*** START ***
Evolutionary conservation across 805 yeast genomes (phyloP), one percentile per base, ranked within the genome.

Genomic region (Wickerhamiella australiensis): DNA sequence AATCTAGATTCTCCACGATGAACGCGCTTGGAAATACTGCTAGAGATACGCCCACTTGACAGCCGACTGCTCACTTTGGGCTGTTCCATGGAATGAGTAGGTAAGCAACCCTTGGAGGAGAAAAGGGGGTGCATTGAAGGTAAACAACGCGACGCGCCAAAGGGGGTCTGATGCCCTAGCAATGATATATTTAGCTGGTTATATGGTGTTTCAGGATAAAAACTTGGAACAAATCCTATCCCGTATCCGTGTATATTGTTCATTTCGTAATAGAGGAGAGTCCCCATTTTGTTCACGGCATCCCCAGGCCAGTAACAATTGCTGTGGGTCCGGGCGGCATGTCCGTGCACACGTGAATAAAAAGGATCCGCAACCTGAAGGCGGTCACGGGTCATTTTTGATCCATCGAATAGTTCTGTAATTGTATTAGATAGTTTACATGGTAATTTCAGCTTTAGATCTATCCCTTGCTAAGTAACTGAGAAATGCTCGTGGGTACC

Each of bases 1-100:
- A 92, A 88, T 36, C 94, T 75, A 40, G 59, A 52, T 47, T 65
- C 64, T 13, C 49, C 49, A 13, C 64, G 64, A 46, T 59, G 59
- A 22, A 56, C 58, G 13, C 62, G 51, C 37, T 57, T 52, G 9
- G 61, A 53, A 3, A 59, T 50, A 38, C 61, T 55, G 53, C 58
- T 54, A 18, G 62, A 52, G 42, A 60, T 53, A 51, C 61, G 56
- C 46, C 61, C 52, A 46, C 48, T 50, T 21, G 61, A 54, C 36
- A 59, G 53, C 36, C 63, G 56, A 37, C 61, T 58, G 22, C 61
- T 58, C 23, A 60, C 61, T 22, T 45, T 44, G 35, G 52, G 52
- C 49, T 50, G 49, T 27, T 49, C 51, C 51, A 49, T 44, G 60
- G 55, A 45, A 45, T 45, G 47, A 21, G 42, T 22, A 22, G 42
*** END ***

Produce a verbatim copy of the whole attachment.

Evolutionary conservation across 805 yeast genomes (phyloP), one percentile per base, ranked within the genome.

Genomic region (Wickerhamiella australiensis): DNA sequence AATCTAGATTCTCCACGATGAACGCGCTTGGAAATACTGCTAGAGATACGCCCACTTGACAGCCGACTGCTCACTTTGGGCTGTTCCATGGAATGAGTAGGTAAGCAACCCTTGGAGGAGAAAAGGGGGTGCATTGAAGGTAAACAACGCGACGCGCCAAAGGGGGTCTGATGCCCTAGCAATGATATATTTAGCTGGTTATATGGTGTTTCAGGATAAAAACTTGGAACAAATCCTATCCCGTATCCGTGTATATTGTTCATTTCGTAATAGAGGAGAGTCCCCATTTTGTTCACGGCATCCCCAGGCCAGTAACAATTGCTGTGGGTCCGGGCGGCATGTCCGTGCACACGTGAATAAAAAGGATCCGCAACCTGAAGGCGGTCACGGGTCATTTTTGATCCATCGAATAGTTCTGTAATTGTATTAGATAGTTTACATGGTAATTTCAGCTTTAGATCTATCCCTTGCTAAGTAACTGAGAAATGCTCGTGGGTACC

Each of bases 1-100:
- A 92, A 88, T 36, C 94, T 75, A 40, G 59, A 52, T 47, T 65
- C 64, T 13, C 49, C 49, A 13, C 64, G 64, A 46, T 59, G 59
- A 22, A 56, C 58, G 13, C 62, G 51, C 37, T 57, T 52, G 9
- G 61, A 53, A 3, A 59, T 50, A 38, C 61, T 55, G 53, C 58
- T 54, A 18, G 62, A 52, G 42, A 60, T 53, A 51, C 61, G 56
- C 46, C 61, C 52, A 46, C 48, T 50, T 21, G 61, A 54, C 36
- A 59, G 53, C 36, C 63, G 56, A 37, C 61, T 58, G 22, C 61
- T 58, C 23, A 60, C 61, T 22, T 45, T 44, G 35, G 52, G 52
- C 49, T 50, G 49, T 27, T 49, C 51, C 51, A 49, T 44, G 60
- G 55, A 45, A 45, T 45, G 47, A 21, G 42, T 22, A 22, G 42